Cyclone Gita hits Tonga

Tonga was hit by Cyclone Gita overnight. It is too soon to get an appreciation of the amount of damage but winds, heavy rain and a storm surge are likely to have been very damaging, but it is too soon to tell how devastating it has been.

RNZ:  Cyclone Gita: Houses destroyed, church ‘completely gone’

Fiji’s MetService said the category four storm was very close to being upgraded to the highest category, five.

It had already washed out building and equipment of Tonga’s met office, and Fiji weather forecasters took over issuing warnings for the region from shortly before midnight.

The storm was expected to be upgraded to a category five in the early hours of the morning.

The US Joint Typhoon Warning Centre earlier said it was hitting maximum sustained winds estimated at 233km/h.

Well-built framed homes can be damaged in category four winds, and most trees will be either snapped or uprooted and electricity and water outages could last anywhere from several days to weeks after the storm.

The local radio station is also disabled.

Check out RNZ’s live coverage here

There are reports of very high winds in the capital Nuku’alofa.

The Fiji met service reported the cyclone was 30km south south east of Tongatapu at 11pm and moving west northwest about 30km an hour away from Tonga.

Authorities have switched off the electricity for about 75,000 residents who live on the island.

The Tongan Red Cross communications advisor Poli Kefu earlier said several houses had already been destroyed in Tonga.

This story will unfold over the next day or two in Tonga, as Gita heads westwards towards (but possibly to the south of ) Fiji and then in the direction of New Caledonia. At some stage it is expected to turn south and may have some impact on New Zealand eventually.

All Blacks versus Tonga

The last pool game for the All Blacks and Tonga kicks of soon, at 8 am NZ time.

One bonus point is all New Zealand needs to guarantee topping the pool, but they are expected to win and get a four try bonus.

How they play will be scrutinised to assess whether they are looking like cup winners or not. All they have to do is get through this game with a win, some credit for improvement and not too many injuries and they will be on track to front up in the play offs.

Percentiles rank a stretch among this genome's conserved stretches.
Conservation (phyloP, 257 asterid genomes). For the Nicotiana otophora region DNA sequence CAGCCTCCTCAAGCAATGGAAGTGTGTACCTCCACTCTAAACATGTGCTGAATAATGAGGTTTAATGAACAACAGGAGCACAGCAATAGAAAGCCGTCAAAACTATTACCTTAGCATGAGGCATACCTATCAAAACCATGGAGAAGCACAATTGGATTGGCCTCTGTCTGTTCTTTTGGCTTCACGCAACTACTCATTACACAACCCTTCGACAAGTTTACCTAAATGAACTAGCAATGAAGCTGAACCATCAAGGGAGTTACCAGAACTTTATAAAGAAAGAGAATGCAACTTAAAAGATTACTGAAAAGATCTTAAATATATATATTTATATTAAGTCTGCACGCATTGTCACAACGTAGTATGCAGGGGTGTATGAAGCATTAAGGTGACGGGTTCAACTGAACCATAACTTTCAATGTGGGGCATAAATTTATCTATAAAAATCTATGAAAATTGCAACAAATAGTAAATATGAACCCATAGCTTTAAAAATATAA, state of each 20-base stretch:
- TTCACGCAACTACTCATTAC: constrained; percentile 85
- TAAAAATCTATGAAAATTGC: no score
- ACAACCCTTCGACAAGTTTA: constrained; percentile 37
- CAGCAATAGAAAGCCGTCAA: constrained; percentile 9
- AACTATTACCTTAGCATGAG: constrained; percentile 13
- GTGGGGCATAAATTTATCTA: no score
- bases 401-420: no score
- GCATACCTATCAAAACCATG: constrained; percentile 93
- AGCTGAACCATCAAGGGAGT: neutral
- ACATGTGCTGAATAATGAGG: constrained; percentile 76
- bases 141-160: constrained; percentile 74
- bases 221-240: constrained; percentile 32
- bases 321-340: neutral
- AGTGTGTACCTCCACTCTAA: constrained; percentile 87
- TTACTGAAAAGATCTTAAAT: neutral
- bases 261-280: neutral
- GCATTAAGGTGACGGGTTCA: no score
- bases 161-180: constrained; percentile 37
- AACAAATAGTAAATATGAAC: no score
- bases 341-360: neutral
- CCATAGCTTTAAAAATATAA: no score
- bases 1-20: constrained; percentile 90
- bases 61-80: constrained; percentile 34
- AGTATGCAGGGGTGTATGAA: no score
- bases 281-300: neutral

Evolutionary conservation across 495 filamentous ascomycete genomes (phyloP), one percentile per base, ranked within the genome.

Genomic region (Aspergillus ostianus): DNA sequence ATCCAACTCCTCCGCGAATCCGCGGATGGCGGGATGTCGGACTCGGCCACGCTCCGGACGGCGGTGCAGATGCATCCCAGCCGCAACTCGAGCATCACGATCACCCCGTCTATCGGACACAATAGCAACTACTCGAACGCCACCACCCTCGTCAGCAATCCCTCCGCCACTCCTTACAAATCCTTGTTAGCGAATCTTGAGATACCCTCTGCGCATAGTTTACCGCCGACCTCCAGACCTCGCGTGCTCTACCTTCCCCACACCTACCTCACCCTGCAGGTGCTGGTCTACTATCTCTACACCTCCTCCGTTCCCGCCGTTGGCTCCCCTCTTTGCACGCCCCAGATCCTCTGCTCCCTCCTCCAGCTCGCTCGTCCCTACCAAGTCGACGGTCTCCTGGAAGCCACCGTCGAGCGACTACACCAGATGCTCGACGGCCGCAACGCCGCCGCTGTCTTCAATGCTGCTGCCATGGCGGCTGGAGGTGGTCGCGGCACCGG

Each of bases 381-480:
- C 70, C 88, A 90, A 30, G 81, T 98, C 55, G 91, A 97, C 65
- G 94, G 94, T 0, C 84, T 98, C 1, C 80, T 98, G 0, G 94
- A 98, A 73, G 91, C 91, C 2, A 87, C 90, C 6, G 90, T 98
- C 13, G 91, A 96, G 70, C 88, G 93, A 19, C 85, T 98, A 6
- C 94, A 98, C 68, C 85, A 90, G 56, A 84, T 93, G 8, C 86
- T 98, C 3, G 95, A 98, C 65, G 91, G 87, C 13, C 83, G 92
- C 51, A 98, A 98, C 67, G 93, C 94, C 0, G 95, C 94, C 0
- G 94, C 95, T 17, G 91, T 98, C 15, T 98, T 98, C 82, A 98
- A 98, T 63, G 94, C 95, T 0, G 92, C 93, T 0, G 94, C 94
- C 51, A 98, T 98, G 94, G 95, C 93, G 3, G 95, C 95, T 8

Their quarter final opponent will be the loser of the France-Ireland on Monday morning (NZ time) – that means the All Blacks have a extra two days to recover.

Tonga have won one game, against Namibia, and with a bonus point win could come second in the pool in the unlikely event that Argentina lose against Namibia and get no bonus points.

They need to win or have a draw with a four try bonus to take over thirds place from Georgia. That’s unlikely.

Tonga will be playing for pride and will be hoping to give the All Blacks a solid workout. Any tries will be applauded.

If you tune in a few minutes before 8 you will see a rarity – a dual haka preliminary. Or should that be a duel haka?

Herald slant on Pacific reaction to ‘spying’

NZ Herald released ‘EXCLUSIVE” details about New Zealand spying on Pacific countries yesterday. Today they have a slanted article on reaction from Pacific countries.

Are they deliberately trying to justify what they have published? Or are they oblivious to their emphasis on one side of limited  response?

The headline is NZ breached our trust – Tongan PM.

First paragraph:

Leaders of Pacific nations are beginning to speak out about claims New Zealand has been keeping too close an eye on their people and one prime minister has called the move a breach of trust.

As will be shown later the Herald is seeking comment from them, which is different to “speaking out”.

Tongan Prime Minister ‘Akilisi Pohiva, who was elected last December, said he would raise the issue in his first meeting with Prime Minister John Key.

“It means New Zealand breached the trust that has been established between the two countries,” he told Radio NZ’s Checkpoint programme.